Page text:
Searching over 5,500,000 cases.


searching
Buy This Entire Record For $7.95

Download the entire decision to receive the complete text, official citation,
docket number, dissents and concurrences, and footnotes for this case.

Learn more about what you receive with purchase of this case.

Light v. State Water Resources Control Board

California Court of Appeals, First District, First Division

June 16, 2014

RUDOLPH H. LIGHT et al., Plaintiffs and Respondents,
v.
STATE WATER RESOURCES CONTROL BOARD, Defendant and Appellant. RUSSIAN RIVER WATER USERS FOR THE ENVIRONMENT et al., Plaintiffs and Respondents,
v.
STATE WATER RESOURCES CONTROL BOARD, Defendant and Appellant.

[As modified on July 11, 2014]

[CERTIFIED FOR PARTIAL PUBLICATION[*]]

Mendocino County Superior Court No. SC UK CVG 1159127 Hon. Ann Moorman, Trial Judge

Page 1464

[Copyrighted Material Omitted]

Page 1465

[Copyrighted Material Omitted]

Page 1466

[Copyrighted Material Omitted]

Page 1467

[Copyrighted Material Omitted]

Page 1468

[Copyrighted Material Omitted]

Page 1469

[Copyrighted Material Omitted]

Page 1470

[Copyrighted Material Omitted]

Page 1471

COUNSEL

Kamala D. Harris, Attorney General, Robert W. Byrne and Gavin G. McCabe, Assistant Attorneys General, Russell G. Hildreth and William Jenkins, Deputy Attorneys General, for Defendant and Appellant.

Carter, Momsen & Knight, Jared G. Carter and Matisse M. Knight for Plaintiffs and Respondents Rudolph H. and Linda Light.

Page 1472

Somach Simmons & Dunn, Nicholas A. Jacobs and Richard S. Deitchman for Plaintiffs and Respondents Russian River Water Users for the Environment, Allan Nelson, Billy Munselle, Robert Terry Rosetti and Redwood Ranch and Vineyards.

Nancy N. McDonough and Jack L. Rice for California Farm Bureau Federation as Amicus Curiae on behalf of Plaintiffs and Respondents Rudolph H. Light, Linda Light, Russian River Water Users for the Environment, Allan Nelson, Billy Munselle, Robert Terry Rosetti and Redwood Ranch and Vineyards.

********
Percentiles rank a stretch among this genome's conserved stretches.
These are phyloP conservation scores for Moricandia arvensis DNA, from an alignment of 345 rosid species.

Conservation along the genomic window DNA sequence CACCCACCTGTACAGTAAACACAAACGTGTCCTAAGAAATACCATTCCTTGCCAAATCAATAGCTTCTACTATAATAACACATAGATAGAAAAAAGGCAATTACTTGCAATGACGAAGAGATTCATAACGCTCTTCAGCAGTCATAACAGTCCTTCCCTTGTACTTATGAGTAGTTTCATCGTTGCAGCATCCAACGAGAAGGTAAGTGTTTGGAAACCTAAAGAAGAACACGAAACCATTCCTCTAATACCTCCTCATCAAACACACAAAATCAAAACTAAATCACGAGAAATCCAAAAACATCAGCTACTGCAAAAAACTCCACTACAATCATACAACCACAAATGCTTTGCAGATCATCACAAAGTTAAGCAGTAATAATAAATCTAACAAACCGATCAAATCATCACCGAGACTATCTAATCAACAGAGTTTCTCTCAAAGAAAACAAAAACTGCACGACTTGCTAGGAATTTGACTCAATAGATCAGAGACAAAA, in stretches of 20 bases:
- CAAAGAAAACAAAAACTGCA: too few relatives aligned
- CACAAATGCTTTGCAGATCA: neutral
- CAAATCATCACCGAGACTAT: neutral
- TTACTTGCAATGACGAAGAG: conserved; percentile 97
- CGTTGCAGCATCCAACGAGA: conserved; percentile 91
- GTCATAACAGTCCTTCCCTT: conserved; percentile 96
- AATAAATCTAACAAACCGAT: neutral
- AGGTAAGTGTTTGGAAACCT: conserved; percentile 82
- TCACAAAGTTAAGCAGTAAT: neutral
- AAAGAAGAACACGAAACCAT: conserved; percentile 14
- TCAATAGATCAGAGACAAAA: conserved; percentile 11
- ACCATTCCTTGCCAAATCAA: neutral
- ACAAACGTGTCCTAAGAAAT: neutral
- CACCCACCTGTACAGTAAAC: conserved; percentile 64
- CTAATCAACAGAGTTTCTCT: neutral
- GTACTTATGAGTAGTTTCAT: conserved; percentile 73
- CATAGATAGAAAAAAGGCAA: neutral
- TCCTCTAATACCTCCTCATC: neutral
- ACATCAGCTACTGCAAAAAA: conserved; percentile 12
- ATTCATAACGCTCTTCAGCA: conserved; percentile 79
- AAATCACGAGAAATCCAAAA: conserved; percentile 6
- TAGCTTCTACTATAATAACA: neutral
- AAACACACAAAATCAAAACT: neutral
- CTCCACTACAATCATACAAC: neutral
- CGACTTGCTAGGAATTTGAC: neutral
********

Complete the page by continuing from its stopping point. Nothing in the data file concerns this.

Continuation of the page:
Downey Brand, Kevin M. O’Brien and Andrew S. Deeringer for Northern California Water Association as Amicus Curiae on behalf of Plaintiffs and Respondents Russian River Water Users for the Environment, Allan Nelson, Billy Munselle, Robert Terry Rosetti and Redwood Ranch and Vineyards.

OPINION

Margulies, Acting P.J.

In April 2008, a particularly cold month in a dry year, young salmon were found to have been fatally stranded along banks of the Russian River stream system, which drains Sonoma and Mendocino Counties. Federal scientists concluded the deaths were caused by abrupt declines in water level that occurred when water was drained from the streams and sprayed on vineyards and orchards to prevent frost damage. Following a series of hearings and the preparation of an environmental impact report, the State Water Resources Control Board (Board) adopted a regulation that is likely to require a reduction in diversion of water from the stream system for frost protection, at least under certain circumstances. The regulation itself contains no substantive regulation of water use, instead delegating the task of formulating regulatory programs to local governing bodies composed of the diverting growers themselves. The regulation declares that any water use inconsistent with the programs, once they have been formulated and approved by the Board, is unreasonable and therefore prohibited. The trial court granted a writ of mandate invalidating the regulation on several grounds. We reverse.

Foremost among plaintiffs’ grounds for challenging the regulation is their contention the Board lacks the regulatory authority to limit water use by riparian users and early appropriators, whose diversion is beyond the permitting authority of the Board. Although the Board has no authority to require such users to obtain a permit to divert, there is no question it has the power to prevent riparian users and early appropriators from using water in an unreasonable manner. We conclude that, in regulating the unreasonable use of

Page 1473